How to Choose a Dive Watch
Dive into this guide for picking the best underwater watches
Whether you make many underwater excursions or simply prefer the aesthetic and functionality, choosing the right dive watch is important. There critical features of dive watches to consider before making a purchase from legibility to water resistance. Depending on how you plan to use the timepiece, you may find that a simple, inexpensive model may suit your needs, but if you plan to take your watch deep under water, the reliability of the piece can be the difference between life and running out of breath.
Learn about the important aspects of dive watches that you should consider before making a purchase. If you're completely new to the world of dive watches, first discover what makes a dive watch.
1. Water Resistance
This one is very intuitive. If you plan to take your dive watch on a scuba expedition, you need to trust that it can survive the depths. The International Organization for Standardization requires dive watches to function underwater to a minimum of 100 meters. Many dive watches will go beyond this minimum, so it's best to determine how deep you plan to dive and find your threshold before looking at other aspects.
No matter how deep you dive, it is essential that you can read your watch face. Luminescent features and large numerals ensure that you can read your timepiece no matter how dark your surroundings become.
3. A Unidirectional Rotating Bezel
This feature is a must if you ever plan to use your watch to monitor time elapsed underwater. You can set the dial to when you dive so you can see how much air you have remaining. Having the bezel be unidirectional ensures that if the watch were to turn, you would resurface with additional air instead of miscalculating your supply and running dangerously low on oxygen.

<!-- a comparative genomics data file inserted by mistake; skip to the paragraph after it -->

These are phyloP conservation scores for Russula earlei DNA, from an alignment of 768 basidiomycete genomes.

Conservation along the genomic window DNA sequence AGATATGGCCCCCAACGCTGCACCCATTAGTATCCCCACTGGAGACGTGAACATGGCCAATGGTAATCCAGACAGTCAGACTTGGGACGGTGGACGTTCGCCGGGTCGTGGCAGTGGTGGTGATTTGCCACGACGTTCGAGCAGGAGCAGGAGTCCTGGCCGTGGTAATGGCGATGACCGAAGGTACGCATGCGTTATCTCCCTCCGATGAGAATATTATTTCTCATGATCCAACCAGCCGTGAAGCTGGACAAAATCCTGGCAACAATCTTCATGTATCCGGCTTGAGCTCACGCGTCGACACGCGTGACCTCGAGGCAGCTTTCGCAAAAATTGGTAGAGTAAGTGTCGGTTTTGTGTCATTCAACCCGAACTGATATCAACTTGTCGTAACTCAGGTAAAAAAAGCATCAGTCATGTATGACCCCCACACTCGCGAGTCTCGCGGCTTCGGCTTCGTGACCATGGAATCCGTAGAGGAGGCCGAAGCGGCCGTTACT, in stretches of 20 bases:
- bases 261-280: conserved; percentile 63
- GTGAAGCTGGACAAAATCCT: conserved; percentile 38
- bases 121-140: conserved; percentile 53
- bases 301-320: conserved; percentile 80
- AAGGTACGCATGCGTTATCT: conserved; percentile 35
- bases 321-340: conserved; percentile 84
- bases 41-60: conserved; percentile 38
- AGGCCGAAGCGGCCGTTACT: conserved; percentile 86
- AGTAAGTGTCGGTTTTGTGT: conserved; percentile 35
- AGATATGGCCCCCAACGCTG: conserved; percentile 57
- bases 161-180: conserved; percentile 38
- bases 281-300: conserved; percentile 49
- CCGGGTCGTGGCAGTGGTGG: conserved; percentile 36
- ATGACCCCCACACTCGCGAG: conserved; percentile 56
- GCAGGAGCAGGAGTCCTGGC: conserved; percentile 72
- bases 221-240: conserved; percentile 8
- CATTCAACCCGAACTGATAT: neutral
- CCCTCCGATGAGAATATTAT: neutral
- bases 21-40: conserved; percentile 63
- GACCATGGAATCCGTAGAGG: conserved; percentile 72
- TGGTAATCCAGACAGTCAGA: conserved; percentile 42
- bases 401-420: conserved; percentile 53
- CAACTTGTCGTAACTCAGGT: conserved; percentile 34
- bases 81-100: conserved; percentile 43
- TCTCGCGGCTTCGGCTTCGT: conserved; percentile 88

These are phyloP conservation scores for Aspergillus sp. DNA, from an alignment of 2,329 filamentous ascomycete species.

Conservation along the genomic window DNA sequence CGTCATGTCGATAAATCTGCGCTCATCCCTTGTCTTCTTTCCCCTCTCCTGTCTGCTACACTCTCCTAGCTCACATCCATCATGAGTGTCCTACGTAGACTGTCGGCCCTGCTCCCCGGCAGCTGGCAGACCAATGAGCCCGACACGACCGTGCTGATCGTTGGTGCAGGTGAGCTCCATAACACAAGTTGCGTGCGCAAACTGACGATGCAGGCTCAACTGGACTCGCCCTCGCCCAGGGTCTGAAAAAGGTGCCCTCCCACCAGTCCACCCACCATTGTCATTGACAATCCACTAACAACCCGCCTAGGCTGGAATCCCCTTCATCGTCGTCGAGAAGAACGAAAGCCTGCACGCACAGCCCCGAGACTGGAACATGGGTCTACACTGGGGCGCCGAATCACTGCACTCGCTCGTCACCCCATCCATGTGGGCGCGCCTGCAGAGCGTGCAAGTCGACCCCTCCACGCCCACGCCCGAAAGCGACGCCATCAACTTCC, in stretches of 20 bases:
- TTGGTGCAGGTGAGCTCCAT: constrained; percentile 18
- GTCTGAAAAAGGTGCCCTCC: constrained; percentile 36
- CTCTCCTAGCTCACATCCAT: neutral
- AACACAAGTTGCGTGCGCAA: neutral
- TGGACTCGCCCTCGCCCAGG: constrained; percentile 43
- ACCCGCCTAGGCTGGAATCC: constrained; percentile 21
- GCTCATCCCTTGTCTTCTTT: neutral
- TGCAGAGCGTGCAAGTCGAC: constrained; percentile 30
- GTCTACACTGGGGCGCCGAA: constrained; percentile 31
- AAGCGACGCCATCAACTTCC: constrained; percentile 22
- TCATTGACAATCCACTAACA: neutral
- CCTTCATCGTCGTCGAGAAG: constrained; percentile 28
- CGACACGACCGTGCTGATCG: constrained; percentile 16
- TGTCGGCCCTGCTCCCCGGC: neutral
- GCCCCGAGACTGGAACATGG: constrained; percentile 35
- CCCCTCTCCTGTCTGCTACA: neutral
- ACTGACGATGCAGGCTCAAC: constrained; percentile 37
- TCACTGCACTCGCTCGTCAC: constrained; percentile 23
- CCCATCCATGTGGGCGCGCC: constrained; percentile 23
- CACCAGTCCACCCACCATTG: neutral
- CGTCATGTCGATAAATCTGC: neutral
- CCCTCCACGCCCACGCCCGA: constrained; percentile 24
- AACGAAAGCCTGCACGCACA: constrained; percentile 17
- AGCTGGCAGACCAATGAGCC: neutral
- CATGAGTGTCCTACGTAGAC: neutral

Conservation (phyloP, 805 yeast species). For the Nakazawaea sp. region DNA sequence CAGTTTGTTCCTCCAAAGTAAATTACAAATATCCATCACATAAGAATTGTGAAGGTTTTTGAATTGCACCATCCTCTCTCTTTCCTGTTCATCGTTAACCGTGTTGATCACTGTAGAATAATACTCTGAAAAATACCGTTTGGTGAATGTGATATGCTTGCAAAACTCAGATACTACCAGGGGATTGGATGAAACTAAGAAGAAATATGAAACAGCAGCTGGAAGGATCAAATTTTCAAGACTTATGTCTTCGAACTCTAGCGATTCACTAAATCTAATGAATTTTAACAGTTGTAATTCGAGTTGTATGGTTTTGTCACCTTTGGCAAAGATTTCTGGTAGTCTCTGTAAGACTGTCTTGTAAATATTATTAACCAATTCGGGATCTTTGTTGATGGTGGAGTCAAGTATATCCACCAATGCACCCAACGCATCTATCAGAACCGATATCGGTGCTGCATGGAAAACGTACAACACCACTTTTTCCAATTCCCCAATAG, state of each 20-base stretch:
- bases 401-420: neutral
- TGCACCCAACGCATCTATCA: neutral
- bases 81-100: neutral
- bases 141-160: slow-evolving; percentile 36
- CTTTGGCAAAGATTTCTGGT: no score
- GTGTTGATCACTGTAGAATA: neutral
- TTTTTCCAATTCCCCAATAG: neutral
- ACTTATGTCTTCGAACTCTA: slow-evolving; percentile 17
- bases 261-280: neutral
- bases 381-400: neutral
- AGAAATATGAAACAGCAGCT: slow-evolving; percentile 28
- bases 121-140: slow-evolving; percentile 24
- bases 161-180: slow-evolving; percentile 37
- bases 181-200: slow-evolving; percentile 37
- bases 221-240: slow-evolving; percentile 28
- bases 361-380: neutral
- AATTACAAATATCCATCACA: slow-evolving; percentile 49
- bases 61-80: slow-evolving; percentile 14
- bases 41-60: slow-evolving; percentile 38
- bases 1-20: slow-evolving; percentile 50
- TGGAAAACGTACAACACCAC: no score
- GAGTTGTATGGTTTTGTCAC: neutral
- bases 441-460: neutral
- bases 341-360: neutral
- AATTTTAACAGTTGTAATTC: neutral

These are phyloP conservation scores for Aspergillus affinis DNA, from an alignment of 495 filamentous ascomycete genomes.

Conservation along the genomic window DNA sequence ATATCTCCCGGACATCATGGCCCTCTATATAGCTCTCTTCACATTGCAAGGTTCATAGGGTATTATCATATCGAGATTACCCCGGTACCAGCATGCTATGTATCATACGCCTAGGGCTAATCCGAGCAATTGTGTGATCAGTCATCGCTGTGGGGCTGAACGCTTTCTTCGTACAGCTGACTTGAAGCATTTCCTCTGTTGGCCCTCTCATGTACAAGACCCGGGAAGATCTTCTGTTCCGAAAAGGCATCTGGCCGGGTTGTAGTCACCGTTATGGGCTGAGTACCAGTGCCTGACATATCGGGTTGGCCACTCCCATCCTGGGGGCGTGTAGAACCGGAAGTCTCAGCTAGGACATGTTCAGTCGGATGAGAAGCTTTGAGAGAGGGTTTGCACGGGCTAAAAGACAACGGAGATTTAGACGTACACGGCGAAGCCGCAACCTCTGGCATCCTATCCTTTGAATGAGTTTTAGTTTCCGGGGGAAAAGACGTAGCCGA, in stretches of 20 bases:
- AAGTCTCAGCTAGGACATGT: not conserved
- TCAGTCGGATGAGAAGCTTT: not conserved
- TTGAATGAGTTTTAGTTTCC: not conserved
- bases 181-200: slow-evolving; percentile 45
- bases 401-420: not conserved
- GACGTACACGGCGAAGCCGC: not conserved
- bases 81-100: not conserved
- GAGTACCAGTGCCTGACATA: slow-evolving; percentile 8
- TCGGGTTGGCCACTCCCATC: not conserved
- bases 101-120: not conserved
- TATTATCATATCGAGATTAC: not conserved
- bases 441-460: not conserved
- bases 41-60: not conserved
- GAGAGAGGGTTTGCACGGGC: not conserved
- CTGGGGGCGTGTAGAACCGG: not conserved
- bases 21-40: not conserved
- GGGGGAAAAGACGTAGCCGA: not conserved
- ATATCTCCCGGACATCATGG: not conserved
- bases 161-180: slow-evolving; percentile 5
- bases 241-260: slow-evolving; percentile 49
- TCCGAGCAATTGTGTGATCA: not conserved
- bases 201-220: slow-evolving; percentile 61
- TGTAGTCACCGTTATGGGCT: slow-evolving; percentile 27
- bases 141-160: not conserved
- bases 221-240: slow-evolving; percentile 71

4. A Screw Down Crown
To help with the water resistance, having features that screw down into the watch will help keep water out of the mechanical parts. Having a complete seal will protect from any water penetration that can lead to watch failure while diving.
Most divers will wear their watch over a wetsuit for easy accessibility. If you plan to wear your watch daily in addition to dives, having an adjustable strap or an extendable clasp will make your watch have more than one use.
6. Corrosion Resistance
If you are planning to dive in the ocean, salt corrosion may not be something for which you've planned. Easy-to-clean materials or corrosion-resistant cases can limit the wear and tear on your watch as you use it.